The failure to consult a tribal sovereign nation about legislation affecting their treaty rights and resources in Wisconsin is symptomatic of the environmental racism that has characterized this project from the start. After the bill passed, Tribal Chair Mike Wiggins reaffirmed the tribe’s intention to continue fighting the project, including the possibility of federal lawsuits based on the tribe’s treaty rights. “This is not a sprint, Wiggins said. “We’re ready to do whatever it takes for however long it takes to defend our home” (“Foes: Opposition will deepen,” Wisconsin State Journal, 3/3/2013). In anticipation of a possible federal lawsuit, the tribe established a legal defense fund. A network of treaty support groups, especially in the population centers of Madison and Milwaukee, assisted the Bad River Ojibwe in hosting fundraising and educational outreach events similar to the successful political mobilization to oppose the Crandon mine project in the previous decade (“The Crandon Mine Saga,” February 2004).

The emergence of Wisconsin’s six Ojibwe tribes as major political actors coincides with the assertion of long-suppressed treaty rights from 19th century treaties that ceded mineral-rich lands in northern Wisconsin, Michigan and Minnesota but retained the right to continue hunting, fishing and gathering on ceded lands. After a federal court decision Lac Courte Oreilles Band of Chippewa Indians v. Voigt reaffirmed Chippewa (Ojibwe) treaty rights in 1983, white sportsmen held sometimes violent protests against Ojibwe off- reservation spearfishing. Anti-treaty groups accused the Ojibwe of destroying the fish and the local tourism economy, even though the tribes never took more than three percent of the fish. When the tribes and their non-Indian supporters demonstrated that the real threat to the fishery and the tourist economy came from large-scale destructive mining projects, the tribes won over many of those who had initially opposed Ojibwe treaty rights. By 1992 much of the anti-treaty protests had died down after a federal court issued a permanent injunction against interference with the exercise of off-reservation treaty rights.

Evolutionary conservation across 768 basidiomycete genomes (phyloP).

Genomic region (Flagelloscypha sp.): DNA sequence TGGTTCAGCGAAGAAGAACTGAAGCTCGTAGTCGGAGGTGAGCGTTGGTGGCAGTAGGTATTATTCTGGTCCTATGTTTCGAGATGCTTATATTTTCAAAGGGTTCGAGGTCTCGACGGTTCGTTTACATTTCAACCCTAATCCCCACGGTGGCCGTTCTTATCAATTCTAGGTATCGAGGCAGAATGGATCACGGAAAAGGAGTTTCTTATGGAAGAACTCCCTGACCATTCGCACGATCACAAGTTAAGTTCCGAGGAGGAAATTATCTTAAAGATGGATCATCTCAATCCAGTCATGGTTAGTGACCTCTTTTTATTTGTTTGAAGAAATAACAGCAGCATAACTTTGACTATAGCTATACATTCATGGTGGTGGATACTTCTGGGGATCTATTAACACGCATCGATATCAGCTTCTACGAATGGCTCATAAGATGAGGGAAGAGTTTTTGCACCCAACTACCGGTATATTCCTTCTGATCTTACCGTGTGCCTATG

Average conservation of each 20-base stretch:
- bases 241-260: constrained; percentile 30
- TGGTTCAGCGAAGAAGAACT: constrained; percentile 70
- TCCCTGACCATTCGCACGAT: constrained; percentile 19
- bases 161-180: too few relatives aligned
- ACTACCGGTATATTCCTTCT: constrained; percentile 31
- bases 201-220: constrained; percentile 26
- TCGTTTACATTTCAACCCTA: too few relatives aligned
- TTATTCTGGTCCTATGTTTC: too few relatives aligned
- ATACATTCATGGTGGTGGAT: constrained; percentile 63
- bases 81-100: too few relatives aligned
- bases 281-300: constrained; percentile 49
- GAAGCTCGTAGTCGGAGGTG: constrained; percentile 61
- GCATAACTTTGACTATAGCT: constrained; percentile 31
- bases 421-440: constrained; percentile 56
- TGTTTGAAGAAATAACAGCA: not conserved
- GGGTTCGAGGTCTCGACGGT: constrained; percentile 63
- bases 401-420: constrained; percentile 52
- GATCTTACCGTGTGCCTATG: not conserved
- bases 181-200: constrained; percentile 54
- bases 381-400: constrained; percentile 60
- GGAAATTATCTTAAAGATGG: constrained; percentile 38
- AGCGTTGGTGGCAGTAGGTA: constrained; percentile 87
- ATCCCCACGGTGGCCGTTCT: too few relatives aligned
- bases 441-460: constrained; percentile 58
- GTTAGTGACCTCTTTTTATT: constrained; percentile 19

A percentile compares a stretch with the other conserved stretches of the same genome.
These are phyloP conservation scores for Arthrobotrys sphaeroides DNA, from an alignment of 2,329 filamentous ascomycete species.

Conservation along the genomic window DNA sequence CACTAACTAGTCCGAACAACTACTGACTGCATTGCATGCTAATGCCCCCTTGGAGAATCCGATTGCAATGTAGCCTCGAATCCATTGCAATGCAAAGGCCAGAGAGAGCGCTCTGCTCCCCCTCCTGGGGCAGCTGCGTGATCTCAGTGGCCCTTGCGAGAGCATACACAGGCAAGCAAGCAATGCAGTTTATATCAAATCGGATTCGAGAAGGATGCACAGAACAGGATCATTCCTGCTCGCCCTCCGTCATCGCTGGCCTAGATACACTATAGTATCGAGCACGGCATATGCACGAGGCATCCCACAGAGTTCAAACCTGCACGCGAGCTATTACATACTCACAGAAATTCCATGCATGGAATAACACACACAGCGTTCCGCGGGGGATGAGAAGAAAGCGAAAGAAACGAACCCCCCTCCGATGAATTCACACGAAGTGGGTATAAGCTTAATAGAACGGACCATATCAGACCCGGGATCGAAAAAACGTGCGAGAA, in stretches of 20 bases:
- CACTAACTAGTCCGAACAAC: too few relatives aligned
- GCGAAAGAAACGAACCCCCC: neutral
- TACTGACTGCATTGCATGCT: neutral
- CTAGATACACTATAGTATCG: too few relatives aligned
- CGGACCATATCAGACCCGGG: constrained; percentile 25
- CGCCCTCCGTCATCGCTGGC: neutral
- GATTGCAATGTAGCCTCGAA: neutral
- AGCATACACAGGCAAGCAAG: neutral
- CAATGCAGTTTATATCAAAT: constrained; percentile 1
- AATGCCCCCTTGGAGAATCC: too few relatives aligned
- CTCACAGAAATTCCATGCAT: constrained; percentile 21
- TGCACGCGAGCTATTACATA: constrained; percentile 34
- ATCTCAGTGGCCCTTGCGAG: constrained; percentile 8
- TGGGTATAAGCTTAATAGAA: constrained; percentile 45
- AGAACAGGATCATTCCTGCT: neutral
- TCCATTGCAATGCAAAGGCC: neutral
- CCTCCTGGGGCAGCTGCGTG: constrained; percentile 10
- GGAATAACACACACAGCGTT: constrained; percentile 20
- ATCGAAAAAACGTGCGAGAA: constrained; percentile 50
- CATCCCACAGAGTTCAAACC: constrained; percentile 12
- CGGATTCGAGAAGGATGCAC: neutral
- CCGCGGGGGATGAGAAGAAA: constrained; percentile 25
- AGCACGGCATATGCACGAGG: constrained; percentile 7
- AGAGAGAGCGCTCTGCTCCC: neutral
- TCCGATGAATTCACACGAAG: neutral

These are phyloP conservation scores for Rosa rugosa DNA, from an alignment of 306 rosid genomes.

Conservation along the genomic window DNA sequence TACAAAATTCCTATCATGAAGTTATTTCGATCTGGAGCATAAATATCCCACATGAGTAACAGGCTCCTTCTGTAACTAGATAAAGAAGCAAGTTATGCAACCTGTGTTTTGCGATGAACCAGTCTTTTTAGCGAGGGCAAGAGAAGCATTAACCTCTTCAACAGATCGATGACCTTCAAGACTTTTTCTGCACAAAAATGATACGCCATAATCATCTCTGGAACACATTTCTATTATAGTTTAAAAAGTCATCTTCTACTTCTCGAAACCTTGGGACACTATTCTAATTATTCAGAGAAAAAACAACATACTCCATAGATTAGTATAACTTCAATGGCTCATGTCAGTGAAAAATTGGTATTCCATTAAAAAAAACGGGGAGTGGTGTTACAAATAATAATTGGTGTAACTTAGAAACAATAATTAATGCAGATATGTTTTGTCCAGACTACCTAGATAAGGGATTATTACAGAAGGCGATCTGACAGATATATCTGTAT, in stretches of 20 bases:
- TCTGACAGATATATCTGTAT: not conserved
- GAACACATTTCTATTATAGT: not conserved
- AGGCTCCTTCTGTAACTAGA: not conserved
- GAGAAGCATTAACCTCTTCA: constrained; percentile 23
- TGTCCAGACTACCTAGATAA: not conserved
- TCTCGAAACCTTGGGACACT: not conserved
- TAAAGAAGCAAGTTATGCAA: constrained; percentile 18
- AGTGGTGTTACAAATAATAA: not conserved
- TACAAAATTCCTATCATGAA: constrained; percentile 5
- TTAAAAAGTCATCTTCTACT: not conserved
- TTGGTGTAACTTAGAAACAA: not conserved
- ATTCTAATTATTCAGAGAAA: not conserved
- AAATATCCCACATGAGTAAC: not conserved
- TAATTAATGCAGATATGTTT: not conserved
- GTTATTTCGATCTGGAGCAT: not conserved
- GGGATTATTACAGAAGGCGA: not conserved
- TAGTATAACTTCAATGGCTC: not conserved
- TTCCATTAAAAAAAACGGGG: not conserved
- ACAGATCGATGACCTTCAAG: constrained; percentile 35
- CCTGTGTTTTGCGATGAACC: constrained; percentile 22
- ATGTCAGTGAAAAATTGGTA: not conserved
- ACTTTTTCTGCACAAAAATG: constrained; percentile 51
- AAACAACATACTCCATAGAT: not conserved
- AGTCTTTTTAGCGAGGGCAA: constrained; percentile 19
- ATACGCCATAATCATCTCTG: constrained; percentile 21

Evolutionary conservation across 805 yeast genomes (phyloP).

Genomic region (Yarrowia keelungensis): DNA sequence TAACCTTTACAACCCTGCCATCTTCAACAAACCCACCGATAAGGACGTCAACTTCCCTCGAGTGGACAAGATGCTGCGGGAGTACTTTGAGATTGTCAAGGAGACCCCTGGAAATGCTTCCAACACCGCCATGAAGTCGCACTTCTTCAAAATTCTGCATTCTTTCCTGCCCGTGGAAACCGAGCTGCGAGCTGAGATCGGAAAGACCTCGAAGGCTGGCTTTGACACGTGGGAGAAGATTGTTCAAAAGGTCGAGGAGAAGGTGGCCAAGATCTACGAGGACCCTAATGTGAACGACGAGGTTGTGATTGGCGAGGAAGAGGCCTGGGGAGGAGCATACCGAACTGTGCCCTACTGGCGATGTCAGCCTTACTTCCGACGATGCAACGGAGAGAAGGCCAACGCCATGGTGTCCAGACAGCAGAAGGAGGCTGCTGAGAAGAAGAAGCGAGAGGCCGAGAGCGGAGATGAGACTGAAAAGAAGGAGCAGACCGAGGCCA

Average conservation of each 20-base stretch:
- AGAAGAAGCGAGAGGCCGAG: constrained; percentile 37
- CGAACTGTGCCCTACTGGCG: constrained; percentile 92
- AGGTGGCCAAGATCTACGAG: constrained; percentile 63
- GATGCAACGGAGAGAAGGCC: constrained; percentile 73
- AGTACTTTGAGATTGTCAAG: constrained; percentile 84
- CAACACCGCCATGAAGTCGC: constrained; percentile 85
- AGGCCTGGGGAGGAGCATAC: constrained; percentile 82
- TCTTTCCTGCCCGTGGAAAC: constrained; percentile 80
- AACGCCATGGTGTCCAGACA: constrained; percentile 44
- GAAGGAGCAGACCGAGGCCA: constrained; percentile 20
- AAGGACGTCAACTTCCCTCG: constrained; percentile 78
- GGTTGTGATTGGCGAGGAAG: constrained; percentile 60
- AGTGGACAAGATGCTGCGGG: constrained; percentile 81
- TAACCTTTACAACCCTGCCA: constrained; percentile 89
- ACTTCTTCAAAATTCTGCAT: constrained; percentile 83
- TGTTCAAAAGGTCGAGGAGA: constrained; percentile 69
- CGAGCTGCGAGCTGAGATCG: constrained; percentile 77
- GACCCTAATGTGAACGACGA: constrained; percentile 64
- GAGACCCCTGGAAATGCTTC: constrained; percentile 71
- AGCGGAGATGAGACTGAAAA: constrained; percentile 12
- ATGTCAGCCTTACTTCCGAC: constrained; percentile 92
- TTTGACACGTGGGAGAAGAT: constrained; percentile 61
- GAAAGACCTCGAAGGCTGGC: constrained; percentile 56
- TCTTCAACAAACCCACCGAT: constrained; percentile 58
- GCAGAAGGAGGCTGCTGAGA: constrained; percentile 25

After a decade of non-violent resistance to sometimes- violent protests against Ojibwe off-reservation spear- fishing, Wisconsin’s Ojibwe tribes were determined to protect their harvest rights from mine waste pollution. Proposed mining projects at the Lynne site in Oneida County near the Willow Flowage, and the Crandon site in Forest County, were defeated when the Lac du Flambeau and Mole Lake Ojibwe tribes formed alliances with environmental groups and local citizens to oppose these projects.